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In early September 2017, in the eighth month of the Trump presidency, Gary Cohn, the former president of Goldman Sachs and the president’s top economic adviser in the White House, moved cautiously toward the Resolute Desk in the Oval Office.


In his 27 years at Goldman, Cohn—6-foot-3, bald, brash and full of self-confidence— had made billions for his clients and hundreds of millions for himself. He had granted himself walk-in privileges to Trump’s Oval Office, and the president had accepted that arrangement.


On the desk was a one-page draft letter from the president addressed to the president of South Korea, terminating the United States–Korea Free Trade Agreement, known as KORUS.


The ability to detect a launch in seven seconds would give the United States military the time to shoot down a North Korean missile. It is perhaps the most important and most secret operation in the United States government. The American presence in South Korea represents the essence of national security.


Withdrawal from the KORUS trade agreement, which South Korea deemed essential to its economy, could lead to an unraveling of the entire relationship. Cohn could not believe that President Trump would risk losing vital intelligence assets crucial to U.S. national security.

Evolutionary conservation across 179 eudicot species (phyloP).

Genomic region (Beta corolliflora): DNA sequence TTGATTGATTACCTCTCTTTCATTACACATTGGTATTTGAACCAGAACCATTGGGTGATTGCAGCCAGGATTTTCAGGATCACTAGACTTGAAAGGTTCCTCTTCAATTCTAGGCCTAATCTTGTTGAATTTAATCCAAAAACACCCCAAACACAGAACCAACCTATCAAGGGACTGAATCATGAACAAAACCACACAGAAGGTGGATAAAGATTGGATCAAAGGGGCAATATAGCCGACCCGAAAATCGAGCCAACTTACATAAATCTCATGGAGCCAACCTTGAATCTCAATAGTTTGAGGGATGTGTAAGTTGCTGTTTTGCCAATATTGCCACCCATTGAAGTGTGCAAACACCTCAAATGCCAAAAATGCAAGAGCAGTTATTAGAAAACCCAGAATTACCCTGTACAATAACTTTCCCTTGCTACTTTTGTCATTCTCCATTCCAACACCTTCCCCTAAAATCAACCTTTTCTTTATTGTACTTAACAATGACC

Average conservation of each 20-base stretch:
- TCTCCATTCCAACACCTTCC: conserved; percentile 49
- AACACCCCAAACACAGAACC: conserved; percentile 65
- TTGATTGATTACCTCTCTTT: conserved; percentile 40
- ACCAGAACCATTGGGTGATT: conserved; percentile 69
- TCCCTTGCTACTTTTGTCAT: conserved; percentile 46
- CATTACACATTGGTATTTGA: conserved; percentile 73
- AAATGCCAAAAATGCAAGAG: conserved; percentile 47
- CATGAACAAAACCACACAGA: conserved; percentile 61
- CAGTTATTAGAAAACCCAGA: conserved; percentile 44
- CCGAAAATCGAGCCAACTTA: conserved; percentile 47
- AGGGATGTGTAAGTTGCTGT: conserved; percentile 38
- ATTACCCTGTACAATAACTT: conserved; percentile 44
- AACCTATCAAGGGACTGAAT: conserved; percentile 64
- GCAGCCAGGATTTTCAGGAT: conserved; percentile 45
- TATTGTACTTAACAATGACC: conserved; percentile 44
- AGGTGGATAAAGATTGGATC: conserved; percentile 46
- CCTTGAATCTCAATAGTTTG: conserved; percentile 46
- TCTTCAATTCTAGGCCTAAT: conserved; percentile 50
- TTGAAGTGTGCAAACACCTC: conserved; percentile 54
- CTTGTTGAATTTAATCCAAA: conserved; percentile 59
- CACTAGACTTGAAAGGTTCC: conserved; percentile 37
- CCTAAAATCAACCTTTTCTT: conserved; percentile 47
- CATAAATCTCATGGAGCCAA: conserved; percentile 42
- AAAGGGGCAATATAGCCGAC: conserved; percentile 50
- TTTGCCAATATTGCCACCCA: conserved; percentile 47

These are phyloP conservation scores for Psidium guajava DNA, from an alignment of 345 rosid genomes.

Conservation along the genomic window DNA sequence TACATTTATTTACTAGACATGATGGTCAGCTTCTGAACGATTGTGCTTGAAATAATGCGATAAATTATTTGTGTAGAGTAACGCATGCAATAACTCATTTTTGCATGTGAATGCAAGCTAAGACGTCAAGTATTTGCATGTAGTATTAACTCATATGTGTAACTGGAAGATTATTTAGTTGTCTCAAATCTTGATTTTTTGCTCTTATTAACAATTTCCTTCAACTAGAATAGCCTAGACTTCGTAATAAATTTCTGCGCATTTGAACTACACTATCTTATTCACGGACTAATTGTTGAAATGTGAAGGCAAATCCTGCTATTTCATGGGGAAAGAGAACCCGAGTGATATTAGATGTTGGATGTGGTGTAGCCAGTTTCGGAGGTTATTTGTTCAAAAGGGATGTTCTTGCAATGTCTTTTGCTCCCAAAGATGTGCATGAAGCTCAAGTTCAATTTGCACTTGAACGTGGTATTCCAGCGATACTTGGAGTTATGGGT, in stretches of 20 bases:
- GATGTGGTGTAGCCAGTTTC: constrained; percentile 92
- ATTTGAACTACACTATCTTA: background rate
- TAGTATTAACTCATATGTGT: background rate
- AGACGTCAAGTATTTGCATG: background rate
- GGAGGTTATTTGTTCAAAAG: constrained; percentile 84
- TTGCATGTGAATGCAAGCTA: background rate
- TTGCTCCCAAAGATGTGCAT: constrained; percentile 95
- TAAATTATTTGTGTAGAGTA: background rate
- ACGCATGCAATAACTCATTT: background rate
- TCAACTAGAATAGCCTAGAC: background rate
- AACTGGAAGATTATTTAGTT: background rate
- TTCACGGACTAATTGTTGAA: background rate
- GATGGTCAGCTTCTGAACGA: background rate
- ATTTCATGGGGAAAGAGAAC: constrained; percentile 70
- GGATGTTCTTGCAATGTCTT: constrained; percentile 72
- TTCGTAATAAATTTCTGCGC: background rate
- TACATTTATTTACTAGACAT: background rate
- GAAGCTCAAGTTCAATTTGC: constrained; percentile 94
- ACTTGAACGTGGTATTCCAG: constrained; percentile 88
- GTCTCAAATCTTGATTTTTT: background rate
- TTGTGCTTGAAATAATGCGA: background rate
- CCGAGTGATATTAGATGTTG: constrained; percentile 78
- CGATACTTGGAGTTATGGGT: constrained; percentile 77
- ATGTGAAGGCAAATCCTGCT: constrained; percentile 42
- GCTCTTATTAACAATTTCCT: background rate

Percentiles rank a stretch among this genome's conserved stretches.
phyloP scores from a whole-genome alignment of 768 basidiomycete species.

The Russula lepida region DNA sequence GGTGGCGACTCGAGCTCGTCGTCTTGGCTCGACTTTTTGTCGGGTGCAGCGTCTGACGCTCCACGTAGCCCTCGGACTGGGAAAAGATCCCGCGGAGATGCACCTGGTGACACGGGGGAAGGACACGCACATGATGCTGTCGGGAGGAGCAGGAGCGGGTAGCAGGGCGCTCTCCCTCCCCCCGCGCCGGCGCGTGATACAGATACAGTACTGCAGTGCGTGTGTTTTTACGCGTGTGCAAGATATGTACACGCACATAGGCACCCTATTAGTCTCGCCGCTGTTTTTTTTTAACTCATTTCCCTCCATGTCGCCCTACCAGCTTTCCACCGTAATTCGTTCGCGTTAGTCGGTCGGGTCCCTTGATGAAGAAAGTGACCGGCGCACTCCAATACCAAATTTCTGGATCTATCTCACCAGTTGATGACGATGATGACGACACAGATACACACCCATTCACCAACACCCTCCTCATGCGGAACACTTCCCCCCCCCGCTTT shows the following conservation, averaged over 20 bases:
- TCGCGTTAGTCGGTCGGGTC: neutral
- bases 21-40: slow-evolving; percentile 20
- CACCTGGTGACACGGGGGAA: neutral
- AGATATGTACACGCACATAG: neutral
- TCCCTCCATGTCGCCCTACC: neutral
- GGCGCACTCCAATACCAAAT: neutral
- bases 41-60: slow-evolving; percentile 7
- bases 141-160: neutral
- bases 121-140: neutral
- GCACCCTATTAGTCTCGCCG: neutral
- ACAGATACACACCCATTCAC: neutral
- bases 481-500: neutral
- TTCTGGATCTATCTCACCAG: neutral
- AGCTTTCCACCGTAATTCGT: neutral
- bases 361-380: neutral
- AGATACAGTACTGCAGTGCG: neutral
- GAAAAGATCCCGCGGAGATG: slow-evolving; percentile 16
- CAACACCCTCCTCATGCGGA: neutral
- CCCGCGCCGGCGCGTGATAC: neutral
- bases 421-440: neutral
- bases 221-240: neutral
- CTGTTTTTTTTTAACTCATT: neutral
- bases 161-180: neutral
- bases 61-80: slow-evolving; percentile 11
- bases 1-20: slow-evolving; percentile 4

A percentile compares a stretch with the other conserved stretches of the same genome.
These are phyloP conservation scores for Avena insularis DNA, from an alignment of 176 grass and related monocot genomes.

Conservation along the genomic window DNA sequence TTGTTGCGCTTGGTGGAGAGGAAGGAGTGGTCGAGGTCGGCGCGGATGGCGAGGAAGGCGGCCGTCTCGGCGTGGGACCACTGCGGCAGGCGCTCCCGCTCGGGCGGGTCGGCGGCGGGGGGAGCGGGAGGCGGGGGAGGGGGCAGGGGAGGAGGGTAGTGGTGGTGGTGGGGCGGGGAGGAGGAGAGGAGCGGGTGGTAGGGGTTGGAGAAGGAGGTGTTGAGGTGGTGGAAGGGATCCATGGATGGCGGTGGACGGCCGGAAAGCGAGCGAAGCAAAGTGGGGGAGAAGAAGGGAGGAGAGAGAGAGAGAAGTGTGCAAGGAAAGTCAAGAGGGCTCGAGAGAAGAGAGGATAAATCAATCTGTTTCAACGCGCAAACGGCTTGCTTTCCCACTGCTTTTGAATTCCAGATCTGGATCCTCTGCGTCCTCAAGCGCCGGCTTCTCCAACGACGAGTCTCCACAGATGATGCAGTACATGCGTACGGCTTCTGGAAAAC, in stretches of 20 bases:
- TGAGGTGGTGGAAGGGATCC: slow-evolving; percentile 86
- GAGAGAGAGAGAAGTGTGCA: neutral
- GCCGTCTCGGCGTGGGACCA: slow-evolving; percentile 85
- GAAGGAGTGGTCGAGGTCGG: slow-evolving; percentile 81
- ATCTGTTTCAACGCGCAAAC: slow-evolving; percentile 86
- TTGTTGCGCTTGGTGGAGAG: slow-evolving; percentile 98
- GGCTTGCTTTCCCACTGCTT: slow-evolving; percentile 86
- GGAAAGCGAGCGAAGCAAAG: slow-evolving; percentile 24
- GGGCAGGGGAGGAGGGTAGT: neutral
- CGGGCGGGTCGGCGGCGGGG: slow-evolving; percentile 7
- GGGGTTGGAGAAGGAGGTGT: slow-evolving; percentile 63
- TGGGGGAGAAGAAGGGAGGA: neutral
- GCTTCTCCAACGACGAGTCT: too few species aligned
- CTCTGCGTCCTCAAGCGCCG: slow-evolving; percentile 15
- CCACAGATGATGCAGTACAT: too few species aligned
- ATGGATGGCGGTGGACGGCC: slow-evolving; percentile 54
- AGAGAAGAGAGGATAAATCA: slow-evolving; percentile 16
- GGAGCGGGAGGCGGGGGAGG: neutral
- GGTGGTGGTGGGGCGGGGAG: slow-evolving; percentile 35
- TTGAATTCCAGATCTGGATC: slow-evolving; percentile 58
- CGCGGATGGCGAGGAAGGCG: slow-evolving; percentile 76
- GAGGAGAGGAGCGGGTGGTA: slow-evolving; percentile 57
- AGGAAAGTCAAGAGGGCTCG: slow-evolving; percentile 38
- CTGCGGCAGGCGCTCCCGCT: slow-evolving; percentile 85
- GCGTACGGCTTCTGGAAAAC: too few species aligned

This all stemmed from Trump’s fury that the United States had an $18 billion annual trade deficit with South Korea and was spending $3.5 billion a year to keep U.S. troops there.


Despite almost daily reports of chaos and discord in the White House, the public did not know how bad the internal situation actually was. Trump was always shifting, rarely fixed, erratic. He would get in a bad mood, something large or small would infuriate him, and he would say about the KORUS trade agreement, “We’re withdrawing today.”


Porter, 6-foot-4, rail-thin, 40 years old and raised a Mormon, was one of the gray men: an organization man with little flash who had attended Harvard and Harvard Law School and been a Rhodes Scholar.


Porter later discovered there were multiple copies of the draft letter, and either Cohn or he made sure none remained on the president’s desk.


Cohn and Porter worked together to derail what they believed were Trump’s most impulsive and dangerous orders. That document and others like it just disappeared. When Trump had a draft on his desk to proofread, Cohn at times would just yank it, and the president would forget about it. But if it was on his desk, he’d sign it. “It’s not what we did for the country,” Cohn said privately. “It’s what we saved him from doing.”


It was no less than an administrative coup d’état, an undermining of the will of the president of the United States and his constitutional authority.


In addition to coordinating policy decisions and schedules and running the paperwork for the president, Porter told an associate, “A third of my job was trying to react to some of the really dangerous ideas that he had and try to give him reasons to believe that maybe they weren’t such good ideas.”


Another strategy was to delay, procrastinate, cite legal restrictions. Lawyer Porter said, “But slow-walking things or not taking things up to him, or telling him—rightly, not just as an excuse—but this needs to be vetted, or we need to do more process on this, or we don’t have legal counsel clearance—that happened 10 times more frequently than taking papers from his desk. It felt like we were walking along the edge of the cliff perpetually.”